The men and the dogs lived on their pinned ship for ten months. Shackleton was not only a charismatic personality—he also turned out to be something of a mental-health genius. He knew that it would be essential to prevent his men from falling into despair, giving up hope, turning on him and each other. 

So he structured the days. He established routines, assignments, events. There were soccer games on the ice, and hockey games. They went cross-country skiing. They kept up with their scientific sampling. They put on shows in the evenings, with bits of costumes and music from the record player. They gave each other haircuts and held sled-dog races.

SHACK: …and on the 15th of the month a great race, the “Antarctic Derby,” took place. It was a notable event. The betting had been heavy, involving stores of chocolate and cigarettes.

They posed for photos and videos taken by crew photographer Frank Hurley. Go to YouTube and look at some of Hurley’s stuff—it’s incredible footage. I mean, it’s from 1915—it’s all in black-and-white—but the footage is super sharp, and you really get a sense of those months of waiting.

By October, the ice was crushing the ship. The Boss realized that the smart thing to do was to unload all the food and supplies and set up a camp on the ice.

SHACK: The floes, with the force of millions of tons of moving ice behind them, were simply annihilating the ship. After long months of ceaseless anxiety and strain, the end of the Endurance has come. Butwe are alive and well, and we have stores and equipment for the task that lies before us. The task is to reach land with all the members of the Expedition.

LASSE: / the forces on the ship got thicker and got larger. And at some point, it just reached the limit of what the ship could withstand. / the ship just sinks down to the bottom of the ocean. /

On November 21, 1915, the ship went down. Shackleton ordered the ship’s flag hoisted up the mast so that she’d go down “with colors flying.”

SHACK: No ship built by human hands could have withstood the strain.She went down bows first, her stern raised in the air, and the ice closed over her forever. Without her, our destitution seems more emphasized, our desolation more complete. 

They set up five flimsy tents on an ice flow.By April 1916—a year and 3 months since getting stuck—the weather was getting warmer, and the ice flows were beginning to thaw.You might think that’d be good news! But then—

SHACK: At 11 a.m., our floe suddenly split right across under the boats. The crack had cut through the site of my tent. I stood on the edge of the new fracture, and, looking across the widening channel of water, could see the spot where for many months my head and shoulders had rested when I was in my sleeping-bag. How fragile and precarious had been our resting-place! Our home was being shattered under our feet, and we had a sense of loss and incompleteness hard to describe.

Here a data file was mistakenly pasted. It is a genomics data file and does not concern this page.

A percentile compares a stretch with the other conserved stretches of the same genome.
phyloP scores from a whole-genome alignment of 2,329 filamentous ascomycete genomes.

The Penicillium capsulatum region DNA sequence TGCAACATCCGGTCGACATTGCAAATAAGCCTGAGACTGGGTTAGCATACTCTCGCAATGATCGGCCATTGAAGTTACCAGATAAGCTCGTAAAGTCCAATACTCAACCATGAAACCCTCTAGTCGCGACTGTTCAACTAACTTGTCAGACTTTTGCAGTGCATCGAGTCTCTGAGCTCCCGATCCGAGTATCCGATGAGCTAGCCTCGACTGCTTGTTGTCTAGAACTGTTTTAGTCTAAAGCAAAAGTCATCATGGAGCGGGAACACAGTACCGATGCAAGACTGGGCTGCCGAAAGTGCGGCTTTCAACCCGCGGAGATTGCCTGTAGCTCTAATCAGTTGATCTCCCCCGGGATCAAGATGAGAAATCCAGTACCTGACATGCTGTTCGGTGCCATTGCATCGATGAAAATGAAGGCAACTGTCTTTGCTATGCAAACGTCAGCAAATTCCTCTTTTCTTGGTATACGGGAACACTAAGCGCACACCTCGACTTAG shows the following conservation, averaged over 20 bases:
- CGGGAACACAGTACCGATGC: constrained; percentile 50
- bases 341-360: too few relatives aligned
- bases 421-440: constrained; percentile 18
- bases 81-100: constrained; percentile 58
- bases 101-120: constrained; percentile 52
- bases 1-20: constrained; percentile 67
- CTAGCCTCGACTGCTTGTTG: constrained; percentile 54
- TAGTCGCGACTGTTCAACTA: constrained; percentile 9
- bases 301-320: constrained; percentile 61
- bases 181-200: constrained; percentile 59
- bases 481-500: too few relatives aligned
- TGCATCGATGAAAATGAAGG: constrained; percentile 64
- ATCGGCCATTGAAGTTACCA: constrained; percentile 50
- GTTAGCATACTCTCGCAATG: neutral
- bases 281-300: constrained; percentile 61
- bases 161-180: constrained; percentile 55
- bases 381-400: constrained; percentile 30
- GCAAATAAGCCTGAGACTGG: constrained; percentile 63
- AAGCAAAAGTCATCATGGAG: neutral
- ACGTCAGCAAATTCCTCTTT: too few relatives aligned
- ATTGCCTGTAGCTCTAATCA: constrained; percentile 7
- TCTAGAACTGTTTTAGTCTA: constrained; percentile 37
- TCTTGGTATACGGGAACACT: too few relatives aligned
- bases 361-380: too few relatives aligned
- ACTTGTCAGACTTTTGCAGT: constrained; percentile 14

How is this story not a movie?

They needed to find solid ground. Shackleton loaded up the Endurance’s three lifeboats with supplies, crammed all 28 men onto them, and set out for a little uncharted, rock of land called Elephant Island, about 100 miles away. It took them a week, through stormy seas and dangerous icebergs. 

SHACK: The temperature was 20° below freezing-point. We had now had one hundred and eight hours of toil, tumbling, freezing, and soaking, with little or no sleep. 

On April 15, they became the first humans ever to set foot on Elephant Island—their first solid ground in 497 days. They were ecstatic.

SHACK: The men were reeling about the beach as if they had found an unlimited supply of alcoholic liquor on the desolate shore. They were laughing uproariously, picking up stones and letting handfuls of pebbles trickle between their fingers like misers gloating over hoarded gold. The smiles and laughter, which caused cracked lips to bleed afresh, made me think of that glittering hour of childhood when the door is open at last and the Christmas-tree in all its wonder bursts upon the vision. 

Elephant Island had fresh water and plenty of seals and penguins to eat. But they still had no ship, no shelter besides their upside-down lifeboats, and no way to communicate with the rest of the world. 

SHACK: Privation and exposure had left their mark on the party, and the health and mental condition of several men were causing me serious anxiety. Then the food-supply was a vital consideration. 

A boat journey in search of relief was necessary and must not be delayed; that conclusion was forced upon me. 

Shackleton chose four of his healthiest men to accompany him on a trip to South Georgia Island, over 800 miles away. There was actually a closer outpost—but reaching it meant sailing 540 miles into the raging winds. He had the ship’s carpenter rig up the biggest rowboat with makeshift sails, to take advantage of the winds blowing toward South Georgia Island. 

The Boss appointed ship’s captain Frank Wild in charge of the 22 men who would remain on Elephant Island. Then he loaded up the boat with supplies and 36 gallons of water, and set sail to get help. 

SHACK: The perils of the proposed journey were extreme. The ocean south of Cape Horn in the middle of May is known to be the most tempestuous storm-swept area of water in the world. The weather then is unsettled, and the gales are almost unceasing. We had to face these conditions in a small and weather-beaten boat.

We’re talking hurricane-force winds, subzero temperatures, and the 60-foot waves known as the Cape Horn Rollers.